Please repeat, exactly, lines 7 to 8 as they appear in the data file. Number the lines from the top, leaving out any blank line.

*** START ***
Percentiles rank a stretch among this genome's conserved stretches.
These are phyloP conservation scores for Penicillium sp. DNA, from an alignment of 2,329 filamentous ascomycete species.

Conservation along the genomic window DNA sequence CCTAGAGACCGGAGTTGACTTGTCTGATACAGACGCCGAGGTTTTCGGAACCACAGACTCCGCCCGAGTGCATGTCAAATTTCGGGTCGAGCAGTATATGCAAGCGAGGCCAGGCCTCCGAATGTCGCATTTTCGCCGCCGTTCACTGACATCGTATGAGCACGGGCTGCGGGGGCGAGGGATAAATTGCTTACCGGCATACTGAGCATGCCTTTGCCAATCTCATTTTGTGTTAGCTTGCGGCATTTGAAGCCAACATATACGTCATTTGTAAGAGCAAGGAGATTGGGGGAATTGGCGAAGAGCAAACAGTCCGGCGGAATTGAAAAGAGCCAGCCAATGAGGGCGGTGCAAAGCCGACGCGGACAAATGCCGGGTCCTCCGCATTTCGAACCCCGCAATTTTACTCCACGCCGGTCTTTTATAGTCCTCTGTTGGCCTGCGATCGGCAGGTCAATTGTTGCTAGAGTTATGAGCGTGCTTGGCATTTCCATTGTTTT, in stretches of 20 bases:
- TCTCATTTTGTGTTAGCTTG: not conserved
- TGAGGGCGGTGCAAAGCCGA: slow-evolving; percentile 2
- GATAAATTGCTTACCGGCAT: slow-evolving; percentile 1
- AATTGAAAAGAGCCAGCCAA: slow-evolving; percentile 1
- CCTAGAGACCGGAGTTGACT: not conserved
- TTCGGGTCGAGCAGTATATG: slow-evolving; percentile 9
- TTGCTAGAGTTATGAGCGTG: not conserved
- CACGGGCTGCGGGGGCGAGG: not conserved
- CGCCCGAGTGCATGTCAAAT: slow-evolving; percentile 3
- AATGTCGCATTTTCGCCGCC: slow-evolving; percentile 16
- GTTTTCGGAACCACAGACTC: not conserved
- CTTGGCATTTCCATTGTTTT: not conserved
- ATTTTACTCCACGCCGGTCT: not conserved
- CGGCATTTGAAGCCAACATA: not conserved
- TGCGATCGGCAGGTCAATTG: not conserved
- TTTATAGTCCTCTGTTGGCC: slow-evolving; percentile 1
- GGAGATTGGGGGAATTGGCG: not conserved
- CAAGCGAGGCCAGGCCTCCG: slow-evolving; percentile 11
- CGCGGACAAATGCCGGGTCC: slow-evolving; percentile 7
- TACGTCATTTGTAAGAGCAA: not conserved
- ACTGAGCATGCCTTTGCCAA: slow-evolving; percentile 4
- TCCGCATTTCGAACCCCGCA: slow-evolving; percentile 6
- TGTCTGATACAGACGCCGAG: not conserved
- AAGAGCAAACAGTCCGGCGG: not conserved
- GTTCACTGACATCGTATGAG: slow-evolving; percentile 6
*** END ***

- AATTGAAAAGAGCCAGCCAA: slow-evolving; percentile 1
- CCTAGAGACCGGAGTTGACT: not conserved